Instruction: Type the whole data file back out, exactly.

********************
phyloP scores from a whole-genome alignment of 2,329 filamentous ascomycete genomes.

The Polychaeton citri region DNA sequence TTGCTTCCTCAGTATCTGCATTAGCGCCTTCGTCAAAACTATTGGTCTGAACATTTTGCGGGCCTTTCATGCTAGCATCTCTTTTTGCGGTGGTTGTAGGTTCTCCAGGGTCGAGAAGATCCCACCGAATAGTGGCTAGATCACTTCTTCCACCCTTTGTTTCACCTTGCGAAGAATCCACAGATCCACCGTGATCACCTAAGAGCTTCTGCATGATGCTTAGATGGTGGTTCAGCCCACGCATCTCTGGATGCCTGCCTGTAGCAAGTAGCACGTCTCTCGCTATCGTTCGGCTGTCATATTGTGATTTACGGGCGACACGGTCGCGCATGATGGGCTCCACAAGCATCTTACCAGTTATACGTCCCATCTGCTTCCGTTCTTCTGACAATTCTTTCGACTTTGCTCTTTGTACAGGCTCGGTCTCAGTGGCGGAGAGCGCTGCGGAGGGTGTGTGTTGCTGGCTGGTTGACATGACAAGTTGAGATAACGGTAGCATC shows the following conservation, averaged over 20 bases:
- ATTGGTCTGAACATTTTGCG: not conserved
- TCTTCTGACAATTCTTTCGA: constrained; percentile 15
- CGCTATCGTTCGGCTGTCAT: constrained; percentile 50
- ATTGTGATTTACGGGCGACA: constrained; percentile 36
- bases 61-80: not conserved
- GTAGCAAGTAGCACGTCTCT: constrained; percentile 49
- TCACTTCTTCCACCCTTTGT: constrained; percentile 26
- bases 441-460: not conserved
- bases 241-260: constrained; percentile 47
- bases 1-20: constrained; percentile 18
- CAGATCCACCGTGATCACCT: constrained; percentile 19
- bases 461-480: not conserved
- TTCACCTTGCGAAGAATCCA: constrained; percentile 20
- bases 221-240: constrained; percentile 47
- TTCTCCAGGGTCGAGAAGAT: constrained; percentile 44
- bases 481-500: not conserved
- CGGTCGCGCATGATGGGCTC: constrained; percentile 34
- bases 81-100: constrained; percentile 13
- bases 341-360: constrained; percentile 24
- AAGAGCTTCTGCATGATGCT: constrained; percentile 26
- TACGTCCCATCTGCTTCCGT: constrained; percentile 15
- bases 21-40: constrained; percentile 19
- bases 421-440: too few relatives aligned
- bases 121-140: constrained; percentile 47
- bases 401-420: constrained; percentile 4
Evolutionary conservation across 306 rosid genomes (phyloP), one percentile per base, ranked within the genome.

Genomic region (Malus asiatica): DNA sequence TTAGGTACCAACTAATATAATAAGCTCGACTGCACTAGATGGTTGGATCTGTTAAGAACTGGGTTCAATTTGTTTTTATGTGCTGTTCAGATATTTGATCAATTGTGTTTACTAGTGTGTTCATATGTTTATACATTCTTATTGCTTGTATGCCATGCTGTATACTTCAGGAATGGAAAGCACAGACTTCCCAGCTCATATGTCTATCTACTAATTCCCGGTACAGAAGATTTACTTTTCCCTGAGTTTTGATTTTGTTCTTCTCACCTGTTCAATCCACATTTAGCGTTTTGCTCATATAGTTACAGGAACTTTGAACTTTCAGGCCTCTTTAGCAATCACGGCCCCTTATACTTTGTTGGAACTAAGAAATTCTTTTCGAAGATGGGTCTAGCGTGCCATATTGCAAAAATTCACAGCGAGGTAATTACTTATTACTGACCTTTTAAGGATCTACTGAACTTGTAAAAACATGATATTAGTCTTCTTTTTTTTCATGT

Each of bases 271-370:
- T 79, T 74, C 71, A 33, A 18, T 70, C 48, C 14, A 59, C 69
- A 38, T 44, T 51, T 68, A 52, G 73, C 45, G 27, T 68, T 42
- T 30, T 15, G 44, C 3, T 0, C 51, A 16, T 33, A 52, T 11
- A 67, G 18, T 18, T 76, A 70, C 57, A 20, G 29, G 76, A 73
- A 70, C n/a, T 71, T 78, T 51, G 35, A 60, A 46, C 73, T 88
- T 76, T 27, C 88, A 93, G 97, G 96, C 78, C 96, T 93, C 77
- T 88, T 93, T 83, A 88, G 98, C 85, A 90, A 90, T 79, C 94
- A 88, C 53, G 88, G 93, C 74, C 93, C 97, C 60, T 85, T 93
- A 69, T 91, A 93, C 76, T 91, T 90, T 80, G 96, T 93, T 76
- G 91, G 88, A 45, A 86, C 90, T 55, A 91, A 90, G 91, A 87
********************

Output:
phyloP scores from a whole-genome alignment of 2,329 filamentous ascomycete genomes.

The Polychaeton citri region DNA sequence TTGCTTCCTCAGTATCTGCATTAGCGCCTTCGTCAAAACTATTGGTCTGAACATTTTGCGGGCCTTTCATGCTAGCATCTCTTTTTGCGGTGGTTGTAGGTTCTCCAGGGTCGAGAAGATCCCACCGAATAGTGGCTAGATCACTTCTTCCACCCTTTGTTTCACCTTGCGAAGAATCCACAGATCCACCGTGATCACCTAAGAGCTTCTGCATGATGCTTAGATGGTGGTTCAGCCCACGCATCTCTGGATGCCTGCCTGTAGCAAGTAGCACGTCTCTCGCTATCGTTCGGCTGTCATATTGTGATTTACGGGCGACACGGTCGCGCATGATGGGCTCCACAAGCATCTTACCAGTTATACGTCCCATCTGCTTCCGTTCTTCTGACAATTCTTTCGACTTTGCTCTTTGTACAGGCTCGGTCTCAGTGGCGGAGAGCGCTGCGGAGGGTGTGTGTTGCTGGCTGGTTGACATGACAAGTTGAGATAACGGTAGCATC shows the following conservation, averaged over 20 bases:
- ATTGGTCTGAACATTTTGCG: not conserved
- TCTTCTGACAATTCTTTCGA: constrained; percentile 15
- CGCTATCGTTCGGCTGTCAT: constrained; percentile 50
- ATTGTGATTTACGGGCGACA: constrained; percentile 36
- bases 61-80: not conserved
- GTAGCAAGTAGCACGTCTCT: constrained; percentile 49
- TCACTTCTTCCACCCTTTGT: constrained; percentile 26
- bases 441-460: not conserved
- bases 241-260: constrained; percentile 47
- bases 1-20: constrained; percentile 18
- CAGATCCACCGTGATCACCT: constrained; percentile 19
- bases 461-480: not conserved
- TTCACCTTGCGAAGAATCCA: constrained; percentile 20
- bases 221-240: constrained; percentile 47
- TTCTCCAGGGTCGAGAAGAT: constrained; percentile 44
- bases 481-500: not conserved
- CGGTCGCGCATGATGGGCTC: constrained; percentile 34
- bases 81-100: constrained; percentile 13
- bases 341-360: constrained; percentile 24
- AAGAGCTTCTGCATGATGCT: constrained; percentile 26
- TACGTCCCATCTGCTTCCGT: constrained; percentile 15
- bases 21-40: constrained; percentile 19
- bases 421-440: too few relatives aligned
- bases 121-140: constrained; percentile 47
- bases 401-420: constrained; percentile 4
Evolutionary conservation across 306 rosid genomes (phyloP), one percentile per base, ranked within the genome.

Genomic region (Malus asiatica): DNA sequence TTAGGTACCAACTAATATAATAAGCTCGACTGCACTAGATGGTTGGATCTGTTAAGAACTGGGTTCAATTTGTTTTTATGTGCTGTTCAGATATTTGATCAATTGTGTTTACTAGTGTGTTCATATGTTTATACATTCTTATTGCTTGTATGCCATGCTGTATACTTCAGGAATGGAAAGCACAGACTTCCCAGCTCATATGTCTATCTACTAATTCCCGGTACAGAAGATTTACTTTTCCCTGAGTTTTGATTTTGTTCTTCTCACCTGTTCAATCCACATTTAGCGTTTTGCTCATATAGTTACAGGAACTTTGAACTTTCAGGCCTCTTTAGCAATCACGGCCCCTTATACTTTGTTGGAACTAAGAAATTCTTTTCGAAGATGGGTCTAGCGTGCCATATTGCAAAAATTCACAGCGAGGTAATTACTTATTACTGACCTTTTAAGGATCTACTGAACTTGTAAAAACATGATATTAGTCTTCTTTTTTTTCATGT

Each of bases 271-370:
- T 79, T 74, C 71, A 33, A 18, T 70, C 48, C 14, A 59, C 69
- A 38, T 44, T 51, T 68, A 52, G 73, C 45, G 27, T 68, T 42
- T 30, T 15, G 44, C 3, T 0, C 51, A 16, T 33, A 52, T 11
- A 67, G 18, T 18, T 76, A 70, C 57, A 20, G 29, G 76, A 73
- A 70, C n/a, T 71, T 78, T 51, G 35, A 60, A 46, C 73, T 88
- T 76, T 27, C 88, A 93, G 97, G 96, C 78, C 96, T 93, C 77
- T 88, T 93, T 83, A 88, G 98, C 85, A 90, A 90, T 79, C 94
- A 88, C 53, G 88, G 93, C 74, C 93, C 97, C 60, T 85, T 93
- A 69, T 91, A 93, C 76, T 91, T 90, T 80, G 96, T 93, T 76
- G 91, G 88, A 45, A 86, C 90, T 55, A 91, A 90, G 91, A 87